Wisconsin Wolf Hunt Set To End 2 Days After It Began

Wisconsin’s first wolf hunt in six years is set to wrap up Wednesday afternoon as state-licensed hunters have already exceeded the quota set by wildlife officials. Hunters and trappers are on track to harvest more wolves in several days than they did over the course of two months during the state’s first wolf hunt in 2012. 

The Wisconsin Department of Natural Resources opened a shortened wolf season Monday after a court order forced the agency to hold a hunt this winter. Hunters had harvested 135 wolves by 9:30 a.m. Wednesday — more than the 119 wolves that state-licensed hunters are allowed to harvest under a quota set last week by the Natural Resources Board. 

A total quota of 200 wolves was split between the state and Ojibwe tribes as part of compliance with their federal treaty rights in ceded territory.

The wolf hunt was set to run through Sunday across the state’s six management zones. But the DNR announced it would be closing Zones 2, 5, and 6 by 10 a.m. Wednesday and Zones 1, 3, and 4 by 3 p.m. 

Hunters had already harvested nearly double the number of wolves allowed by quota in Zones 2 and 6, which encompass far northeastern Wisconsin and roughly the southern two-thirds of the state.

Hunters have feared this might be their only opportunity to hunt wolves as the Biden administration is reviewing the Trump administration’s decision to officially remove the gray wolf from the endangered species list across much of the nation in January. Environmental and wildlife groups have also sued to restore protections for the animal.

The DNR planned to resume the wolf hunt this fall, but the start date was moved up after a conservative advocacy group filed a lawsuit on behalf of the Kansas-based group Hunter Nation. The hunting organization sought an order for the state to immediately resume a hunt this month, and a Jefferson County judge ruled in favor of the group.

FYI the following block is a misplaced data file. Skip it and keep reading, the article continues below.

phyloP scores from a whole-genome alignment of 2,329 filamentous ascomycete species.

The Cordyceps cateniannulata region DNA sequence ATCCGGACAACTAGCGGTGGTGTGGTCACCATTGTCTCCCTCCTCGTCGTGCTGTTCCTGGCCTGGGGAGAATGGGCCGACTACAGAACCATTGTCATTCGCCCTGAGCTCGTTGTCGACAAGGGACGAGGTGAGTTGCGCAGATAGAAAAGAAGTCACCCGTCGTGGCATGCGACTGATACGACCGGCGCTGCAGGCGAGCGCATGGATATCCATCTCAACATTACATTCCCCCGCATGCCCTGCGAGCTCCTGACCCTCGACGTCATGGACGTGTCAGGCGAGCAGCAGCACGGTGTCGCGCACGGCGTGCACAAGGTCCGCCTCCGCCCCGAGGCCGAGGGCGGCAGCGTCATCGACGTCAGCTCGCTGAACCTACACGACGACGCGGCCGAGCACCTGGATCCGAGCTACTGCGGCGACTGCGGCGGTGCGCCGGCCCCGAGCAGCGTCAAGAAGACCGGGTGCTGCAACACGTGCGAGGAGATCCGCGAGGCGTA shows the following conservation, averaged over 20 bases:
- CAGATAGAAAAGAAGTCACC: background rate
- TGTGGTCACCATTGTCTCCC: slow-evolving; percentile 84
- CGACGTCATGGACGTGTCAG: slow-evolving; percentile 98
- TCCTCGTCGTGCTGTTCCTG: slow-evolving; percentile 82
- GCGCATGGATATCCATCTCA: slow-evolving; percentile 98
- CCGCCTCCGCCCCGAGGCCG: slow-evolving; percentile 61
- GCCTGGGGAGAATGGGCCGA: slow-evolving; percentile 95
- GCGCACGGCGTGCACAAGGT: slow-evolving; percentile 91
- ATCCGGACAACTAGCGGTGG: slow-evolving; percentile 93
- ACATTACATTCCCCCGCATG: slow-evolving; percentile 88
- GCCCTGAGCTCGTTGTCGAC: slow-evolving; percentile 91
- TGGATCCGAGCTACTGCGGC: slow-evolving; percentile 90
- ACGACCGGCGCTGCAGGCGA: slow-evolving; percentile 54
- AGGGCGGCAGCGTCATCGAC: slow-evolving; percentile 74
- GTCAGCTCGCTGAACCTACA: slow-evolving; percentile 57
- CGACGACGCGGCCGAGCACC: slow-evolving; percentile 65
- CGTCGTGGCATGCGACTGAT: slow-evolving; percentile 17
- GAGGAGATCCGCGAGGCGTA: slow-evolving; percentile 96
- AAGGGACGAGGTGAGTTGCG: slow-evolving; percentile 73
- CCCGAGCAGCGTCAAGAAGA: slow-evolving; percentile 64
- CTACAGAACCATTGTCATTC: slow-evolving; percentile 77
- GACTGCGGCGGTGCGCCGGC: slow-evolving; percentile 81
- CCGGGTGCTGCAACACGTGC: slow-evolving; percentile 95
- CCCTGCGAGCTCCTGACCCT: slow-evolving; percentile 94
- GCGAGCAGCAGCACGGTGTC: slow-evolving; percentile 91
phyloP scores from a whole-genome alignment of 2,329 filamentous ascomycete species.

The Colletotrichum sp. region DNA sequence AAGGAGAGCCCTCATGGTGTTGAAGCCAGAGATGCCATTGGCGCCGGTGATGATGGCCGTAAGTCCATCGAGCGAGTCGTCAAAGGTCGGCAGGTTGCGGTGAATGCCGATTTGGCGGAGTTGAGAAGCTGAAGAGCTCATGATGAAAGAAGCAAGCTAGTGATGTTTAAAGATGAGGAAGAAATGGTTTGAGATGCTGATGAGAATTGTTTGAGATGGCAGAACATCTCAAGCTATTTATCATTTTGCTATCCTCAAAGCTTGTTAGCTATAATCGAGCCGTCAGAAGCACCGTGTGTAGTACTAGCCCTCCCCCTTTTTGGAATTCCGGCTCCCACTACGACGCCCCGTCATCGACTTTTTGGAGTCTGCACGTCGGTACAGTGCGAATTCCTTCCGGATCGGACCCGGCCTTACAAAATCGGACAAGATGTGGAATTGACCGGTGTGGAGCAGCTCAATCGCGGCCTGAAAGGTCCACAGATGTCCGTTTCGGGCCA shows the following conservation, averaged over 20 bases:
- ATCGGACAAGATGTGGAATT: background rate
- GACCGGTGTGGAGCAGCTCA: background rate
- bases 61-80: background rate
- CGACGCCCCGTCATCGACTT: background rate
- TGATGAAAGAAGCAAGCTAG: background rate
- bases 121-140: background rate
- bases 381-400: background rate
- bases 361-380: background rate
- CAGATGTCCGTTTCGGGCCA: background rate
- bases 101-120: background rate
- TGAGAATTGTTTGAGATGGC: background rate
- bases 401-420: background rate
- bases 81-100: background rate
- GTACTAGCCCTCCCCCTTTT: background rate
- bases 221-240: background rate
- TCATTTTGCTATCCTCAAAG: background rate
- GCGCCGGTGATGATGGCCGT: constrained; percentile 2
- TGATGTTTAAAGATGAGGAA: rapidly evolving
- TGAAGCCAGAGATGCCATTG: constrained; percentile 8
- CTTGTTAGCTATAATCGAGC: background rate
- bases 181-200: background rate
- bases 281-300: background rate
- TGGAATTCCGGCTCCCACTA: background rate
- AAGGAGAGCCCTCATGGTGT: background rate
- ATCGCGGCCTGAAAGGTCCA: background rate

The DNR appealed the ruling, but a panel of judges dismissed their appeal Friday.

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“The season’s coming to an end rather quickly, which just proves us right that there’s an abundance of wolves in Wisconsin,” said Hunter Nation CEO Luke Hilgemann. “Hunters have a role to play in conserving that resource and making sure that we limit their numbers so that the depredations of cows and cattle and pets don’t become a major issue here in Wisconsin.”

Environmental and animal rights groups along with tribes have opposed a rush to hold a hunt, saying the decision wasn’t based on sound science. The DNR has said it needed more time to develop a science-based quota, update its wolf management plan and gather input from the public and tribes. 

They also highlight this is the first time a hunt has been held during the animal’s breeding season. Three prior hunts that were held in the state before the animal was placed back on the endangered species list ended by late December. 

“We’ve got wolves breeding right now. There are females that are pregnant. The tribes weren’t consulted. This was absolutely rushed through and the public didn’t have time at all to weigh in,” said Megan Nicholson, Wisconsin state director of the Humane Society of the United States. “The damage that this can do to our wolf population — which by the way is not recovered by any means — it could be detrimental.”

The wolf population has grown to nearly 1,200 wolves across the state — close to four times the state’s management goal, which was last updated in 2007.

Opponents of the hunt say the state’s wolf management plan is vastly outdated.

Editor’s note: This has been updated with the most recent harvest figures from the DNR. This story will be updated.